Federal Labor has announced it wants planned changes to Australian discrimination laws to go further to prevent religious schools from sacking teachers and staff on the basis of their sexuality, as well as students.
On Saturday, Prime Minister Scott Morrison announced that the federal government would move to scrap a rarely-used federal exemption allowing religious schools in most states to broadly discriminate against students on the basis of their sexuality.
Opposition leader Bill Shorten said on Monday he was pleased that “both sides of politics are now united in the view that exemptions allowing religious schools to discriminate against children should be removed” but said the changes should go further.
“I believe we can use this goodwill to go further and remove the exemption that would allow a teacher or school staff member to be sacked or refused employment because of their sexual orientation,” he said.
“In my discussions with religious educators, it’s clear this is not an exemption they use or want to use.
“These laws are no longer appropriate, if indeed they ever were appropriate.
“It’s time our laws reflected the values we teach our children.”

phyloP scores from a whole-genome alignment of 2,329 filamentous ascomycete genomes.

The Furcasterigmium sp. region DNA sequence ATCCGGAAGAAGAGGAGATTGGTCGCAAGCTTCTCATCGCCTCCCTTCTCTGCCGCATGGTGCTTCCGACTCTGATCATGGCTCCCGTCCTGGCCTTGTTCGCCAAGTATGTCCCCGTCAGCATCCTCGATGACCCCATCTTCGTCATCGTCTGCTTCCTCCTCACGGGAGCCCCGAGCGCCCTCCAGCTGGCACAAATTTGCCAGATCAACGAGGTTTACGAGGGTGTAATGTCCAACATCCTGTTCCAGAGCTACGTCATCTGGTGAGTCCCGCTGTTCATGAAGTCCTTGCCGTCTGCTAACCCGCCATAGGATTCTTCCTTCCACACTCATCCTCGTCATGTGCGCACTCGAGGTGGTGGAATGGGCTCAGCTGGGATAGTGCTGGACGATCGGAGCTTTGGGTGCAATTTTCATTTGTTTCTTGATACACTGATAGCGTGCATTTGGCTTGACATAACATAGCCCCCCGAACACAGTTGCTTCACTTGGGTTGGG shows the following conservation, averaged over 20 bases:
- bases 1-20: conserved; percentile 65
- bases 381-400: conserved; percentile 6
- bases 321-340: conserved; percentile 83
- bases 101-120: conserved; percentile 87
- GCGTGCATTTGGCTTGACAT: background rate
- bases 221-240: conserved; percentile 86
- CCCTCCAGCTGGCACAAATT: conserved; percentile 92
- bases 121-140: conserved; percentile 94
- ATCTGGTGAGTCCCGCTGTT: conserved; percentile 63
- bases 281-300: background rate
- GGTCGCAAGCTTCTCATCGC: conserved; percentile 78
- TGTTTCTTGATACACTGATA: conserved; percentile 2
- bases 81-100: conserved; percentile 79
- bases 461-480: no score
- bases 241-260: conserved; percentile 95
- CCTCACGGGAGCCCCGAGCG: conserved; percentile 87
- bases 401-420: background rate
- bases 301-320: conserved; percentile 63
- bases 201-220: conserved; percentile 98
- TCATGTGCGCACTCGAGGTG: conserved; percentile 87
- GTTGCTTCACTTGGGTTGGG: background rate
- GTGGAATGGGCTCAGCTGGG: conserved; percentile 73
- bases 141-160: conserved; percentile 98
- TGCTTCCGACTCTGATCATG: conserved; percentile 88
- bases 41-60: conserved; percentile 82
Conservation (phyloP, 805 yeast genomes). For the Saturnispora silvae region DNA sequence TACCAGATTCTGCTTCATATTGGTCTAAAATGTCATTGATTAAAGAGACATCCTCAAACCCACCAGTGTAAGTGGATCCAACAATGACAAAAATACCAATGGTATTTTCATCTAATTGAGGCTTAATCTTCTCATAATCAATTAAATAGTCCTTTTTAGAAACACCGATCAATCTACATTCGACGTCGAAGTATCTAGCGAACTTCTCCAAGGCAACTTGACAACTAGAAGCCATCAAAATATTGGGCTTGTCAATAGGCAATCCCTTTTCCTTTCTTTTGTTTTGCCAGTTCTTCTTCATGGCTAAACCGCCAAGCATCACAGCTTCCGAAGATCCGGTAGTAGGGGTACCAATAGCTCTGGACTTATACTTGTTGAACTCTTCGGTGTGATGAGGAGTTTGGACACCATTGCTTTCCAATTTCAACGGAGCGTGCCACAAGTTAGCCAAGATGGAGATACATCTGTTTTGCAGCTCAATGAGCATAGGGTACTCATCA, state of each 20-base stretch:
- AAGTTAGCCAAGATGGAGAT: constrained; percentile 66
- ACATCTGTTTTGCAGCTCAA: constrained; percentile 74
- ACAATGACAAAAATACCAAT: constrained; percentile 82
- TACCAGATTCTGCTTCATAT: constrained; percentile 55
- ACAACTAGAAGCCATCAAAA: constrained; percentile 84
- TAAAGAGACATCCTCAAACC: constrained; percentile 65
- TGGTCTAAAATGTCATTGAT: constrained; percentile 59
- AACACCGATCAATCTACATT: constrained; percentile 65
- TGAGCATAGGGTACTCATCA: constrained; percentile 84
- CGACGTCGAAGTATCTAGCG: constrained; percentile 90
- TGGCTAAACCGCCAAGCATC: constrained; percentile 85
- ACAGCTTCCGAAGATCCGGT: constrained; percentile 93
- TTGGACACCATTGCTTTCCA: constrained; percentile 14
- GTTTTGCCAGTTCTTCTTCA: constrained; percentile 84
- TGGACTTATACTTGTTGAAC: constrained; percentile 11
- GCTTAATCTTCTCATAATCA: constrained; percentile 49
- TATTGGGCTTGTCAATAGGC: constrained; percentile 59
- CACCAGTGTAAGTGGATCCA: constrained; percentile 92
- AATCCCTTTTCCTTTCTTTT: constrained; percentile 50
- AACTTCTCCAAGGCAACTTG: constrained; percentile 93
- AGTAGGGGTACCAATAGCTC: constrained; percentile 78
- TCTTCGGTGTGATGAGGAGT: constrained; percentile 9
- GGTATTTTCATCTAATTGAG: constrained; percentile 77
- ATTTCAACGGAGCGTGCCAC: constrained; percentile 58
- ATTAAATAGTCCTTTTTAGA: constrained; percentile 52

Deputy Liberal leader Josh Frydenberg told ABC Radio the legislation would be negotiated this week but his view was that there shouldn’t be any discrimination.
“I don’t think there’s any room for discrimination, be it [against] a student or against a teacher,” he said.
“That being said, we need to work through this process with the Labor party and ensure that we provide a bipartisan front to the country.”
The exemption in the Sex Discrimination Act was thrown into the spotlight last week after a leaked recommendation from the Ruddock religious freedom review recommended the religious schools’ right to discriminate against gay students be enshrined in law, prompting outrage.
Last year, a Perth relief teacher was sacked from his job at a Baptist college after he revealed his sexuality in a Facebook post.
Western Australian just.equal spokesperson Brian Greig said the LGBTIQ discrimination in faith-based schools was overwhelmingly occurring against teachers, not students.
Earlier this year, a YouGov Galaxy poll conducted for just.equal found 82% of respondents were opposed to the exemptions that allowed expulsion of gay and lesbian students.
Seventy-nine per cent opposed schools’ ability to fire teachers if they married a person of the same sex.